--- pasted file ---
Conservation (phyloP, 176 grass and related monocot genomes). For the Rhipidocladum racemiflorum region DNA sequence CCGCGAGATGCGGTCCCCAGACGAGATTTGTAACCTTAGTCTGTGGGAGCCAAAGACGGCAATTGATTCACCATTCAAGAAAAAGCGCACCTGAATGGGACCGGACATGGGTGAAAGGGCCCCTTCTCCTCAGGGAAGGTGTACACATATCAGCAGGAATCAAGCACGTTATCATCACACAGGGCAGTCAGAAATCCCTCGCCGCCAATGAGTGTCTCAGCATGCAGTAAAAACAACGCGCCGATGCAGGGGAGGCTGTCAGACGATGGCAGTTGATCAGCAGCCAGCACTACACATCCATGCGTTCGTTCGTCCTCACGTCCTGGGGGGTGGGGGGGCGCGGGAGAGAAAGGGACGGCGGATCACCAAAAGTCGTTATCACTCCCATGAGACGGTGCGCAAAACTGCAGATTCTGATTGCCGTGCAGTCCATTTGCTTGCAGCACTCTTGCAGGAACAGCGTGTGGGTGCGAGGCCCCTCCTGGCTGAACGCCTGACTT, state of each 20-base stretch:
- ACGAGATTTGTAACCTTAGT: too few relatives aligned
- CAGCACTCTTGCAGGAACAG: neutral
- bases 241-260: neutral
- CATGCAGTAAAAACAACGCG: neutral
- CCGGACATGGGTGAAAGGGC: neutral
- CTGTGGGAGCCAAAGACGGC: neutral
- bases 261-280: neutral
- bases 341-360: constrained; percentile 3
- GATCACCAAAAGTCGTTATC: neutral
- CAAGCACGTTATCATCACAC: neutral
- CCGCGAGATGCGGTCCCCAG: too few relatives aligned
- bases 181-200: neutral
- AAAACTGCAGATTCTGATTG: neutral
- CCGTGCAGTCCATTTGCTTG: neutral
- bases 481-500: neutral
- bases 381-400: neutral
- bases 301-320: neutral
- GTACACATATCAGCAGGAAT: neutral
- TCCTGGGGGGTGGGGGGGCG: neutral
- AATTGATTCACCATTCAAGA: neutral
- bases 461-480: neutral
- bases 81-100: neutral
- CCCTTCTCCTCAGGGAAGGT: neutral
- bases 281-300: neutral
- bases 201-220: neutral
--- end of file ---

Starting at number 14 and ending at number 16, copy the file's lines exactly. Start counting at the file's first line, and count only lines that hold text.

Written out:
- AAAACTGCAGATTCTGATTG: neutral
- CCGTGCAGTCCATTTGCTTG: neutral
- bases 481-500: neutral